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New minimum wage to affect some student employees

Everything you need to know about budget impacts, next steps and the value of student workers.

By Lindsey Coulter

July 11, 2019

Two students in MSU Denver attire working at computers.Each semester, roughly 1,200 Metropolitan State University of Denver students add another dynamic to their educational experience, serving the University as gallery assistants, personal trainers, math tutors, writing consultants, videographers and more. Student employment allows MSU Denver departments to thrive and innovate, while also helping students develop professional skills to complement their academic work.

These valuable student contributions prompted MSU Denver to accelerate a scheduled statewide minimum-wage increase. Beginning Aug. 4, the first day of the fall semester, the minimum per-hour student-employment rate will increase from $11.10 to $12. This marks the final planned incremental increase in Colorado’s effort to keep pace with the rising cost of living. The increase was originally scheduled to take effect Jan. 1, 2020, for all Colorado employers. However, Gov. Jared Polis signed an order allowing state entities to fast-track the increase.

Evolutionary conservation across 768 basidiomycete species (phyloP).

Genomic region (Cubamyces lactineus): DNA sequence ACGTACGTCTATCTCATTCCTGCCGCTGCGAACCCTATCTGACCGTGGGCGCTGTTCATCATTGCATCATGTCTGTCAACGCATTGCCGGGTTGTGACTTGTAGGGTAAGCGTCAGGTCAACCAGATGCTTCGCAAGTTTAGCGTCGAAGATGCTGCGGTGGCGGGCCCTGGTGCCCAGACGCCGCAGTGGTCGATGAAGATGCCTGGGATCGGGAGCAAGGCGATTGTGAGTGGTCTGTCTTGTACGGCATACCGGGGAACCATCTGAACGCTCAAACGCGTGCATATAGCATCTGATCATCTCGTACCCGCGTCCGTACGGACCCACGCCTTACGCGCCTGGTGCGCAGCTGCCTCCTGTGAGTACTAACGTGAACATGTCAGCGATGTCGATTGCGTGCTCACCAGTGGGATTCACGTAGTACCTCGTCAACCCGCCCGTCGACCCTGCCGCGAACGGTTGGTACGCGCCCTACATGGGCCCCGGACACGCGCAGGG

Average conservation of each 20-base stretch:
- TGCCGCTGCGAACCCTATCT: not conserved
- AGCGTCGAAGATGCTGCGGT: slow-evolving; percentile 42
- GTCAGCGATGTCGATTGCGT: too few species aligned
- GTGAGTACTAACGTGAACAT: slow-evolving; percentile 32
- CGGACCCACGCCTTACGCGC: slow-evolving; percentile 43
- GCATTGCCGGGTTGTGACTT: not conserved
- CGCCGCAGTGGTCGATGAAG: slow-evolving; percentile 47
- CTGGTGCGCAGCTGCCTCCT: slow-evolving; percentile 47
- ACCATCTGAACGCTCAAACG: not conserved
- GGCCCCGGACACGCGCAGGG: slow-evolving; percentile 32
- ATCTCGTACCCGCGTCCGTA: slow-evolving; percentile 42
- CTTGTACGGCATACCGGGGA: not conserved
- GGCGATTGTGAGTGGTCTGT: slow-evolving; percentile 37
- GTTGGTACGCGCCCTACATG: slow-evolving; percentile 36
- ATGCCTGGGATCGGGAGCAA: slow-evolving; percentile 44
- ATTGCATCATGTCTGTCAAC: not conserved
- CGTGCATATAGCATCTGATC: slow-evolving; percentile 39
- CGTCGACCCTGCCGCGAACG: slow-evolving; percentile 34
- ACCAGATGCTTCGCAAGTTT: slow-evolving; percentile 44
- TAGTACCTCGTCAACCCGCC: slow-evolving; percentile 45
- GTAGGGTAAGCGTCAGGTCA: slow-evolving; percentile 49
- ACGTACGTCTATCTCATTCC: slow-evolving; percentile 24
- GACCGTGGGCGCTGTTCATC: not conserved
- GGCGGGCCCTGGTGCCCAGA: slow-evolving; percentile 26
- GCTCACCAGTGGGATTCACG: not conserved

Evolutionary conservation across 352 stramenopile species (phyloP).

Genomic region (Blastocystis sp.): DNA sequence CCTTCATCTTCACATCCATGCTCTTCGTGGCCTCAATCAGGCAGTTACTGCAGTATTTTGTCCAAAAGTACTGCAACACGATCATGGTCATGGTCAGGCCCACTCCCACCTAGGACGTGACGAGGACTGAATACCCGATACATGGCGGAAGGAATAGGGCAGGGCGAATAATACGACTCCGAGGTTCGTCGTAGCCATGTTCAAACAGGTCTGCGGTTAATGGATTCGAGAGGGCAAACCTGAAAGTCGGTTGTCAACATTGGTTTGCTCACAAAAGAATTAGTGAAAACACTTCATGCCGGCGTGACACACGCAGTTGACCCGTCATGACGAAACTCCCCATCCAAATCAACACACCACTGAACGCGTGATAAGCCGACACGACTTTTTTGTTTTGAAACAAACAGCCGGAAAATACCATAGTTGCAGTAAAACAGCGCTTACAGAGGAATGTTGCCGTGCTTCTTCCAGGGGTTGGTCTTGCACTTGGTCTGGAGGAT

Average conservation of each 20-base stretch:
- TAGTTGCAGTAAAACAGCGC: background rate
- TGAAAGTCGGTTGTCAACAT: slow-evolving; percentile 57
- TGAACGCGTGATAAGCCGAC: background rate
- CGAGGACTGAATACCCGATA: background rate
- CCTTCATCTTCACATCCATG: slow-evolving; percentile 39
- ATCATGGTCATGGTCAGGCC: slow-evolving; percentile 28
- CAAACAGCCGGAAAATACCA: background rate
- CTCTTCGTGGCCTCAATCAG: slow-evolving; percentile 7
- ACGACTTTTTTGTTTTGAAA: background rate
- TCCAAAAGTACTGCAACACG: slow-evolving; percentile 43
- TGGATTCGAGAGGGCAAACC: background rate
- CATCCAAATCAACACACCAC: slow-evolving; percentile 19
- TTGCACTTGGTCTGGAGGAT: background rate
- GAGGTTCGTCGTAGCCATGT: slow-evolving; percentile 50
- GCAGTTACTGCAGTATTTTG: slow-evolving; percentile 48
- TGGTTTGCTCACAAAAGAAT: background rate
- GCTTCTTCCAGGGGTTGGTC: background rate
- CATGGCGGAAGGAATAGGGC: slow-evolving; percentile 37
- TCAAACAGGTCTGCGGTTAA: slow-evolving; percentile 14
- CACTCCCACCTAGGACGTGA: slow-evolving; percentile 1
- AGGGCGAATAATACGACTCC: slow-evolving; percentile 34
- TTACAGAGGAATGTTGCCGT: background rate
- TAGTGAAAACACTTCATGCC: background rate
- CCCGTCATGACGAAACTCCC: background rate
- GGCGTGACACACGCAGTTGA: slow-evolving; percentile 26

“Moving up the scheduled minimum-wage increase is reflective of our desire to be proactive in supporting our students and ensuring that they are fairly compensated for their hard work,” said Angela Bender, associate director of talent strategy. “Also, because minimum wage has been going up in the state of Colorado, our budgets have been increasing to support student employment. The Board of Trustees already approved a budget that includes the additional costs.”

Bender explained that the University’s student pay matrix has also been adjusted in anticipation of the minimum-wage increase, and the University has allocated additional base budget to each branch to cover the estimated impact of the minimum-wage increase in fiscal year 2019-20.

As all new paperwork regarding student employment and hiring is required for the fall semester, Bender reminds departments to submit requests at the $12-per-hour rate. If a student employee is already at the $12 rate and a department seeks to pay them above this rate, Bender recommends contacting to learn more about additional approval steps.

“We understand that in a thriving economy, our students have a lot of employment options, and it’s important to keep on-campus employment competitive and valuable,” said Will Simpkins, Ed.D., vice president for student affairs. “In addition to providing fair financial compensation, we want to ensure that every student position includes opportunities for personal and professional development.”

Stay tuned for future articles on how MSU Denver continues to improve student employment and connect students with paid internship opportunities.

Topics: Compensation, Student Success

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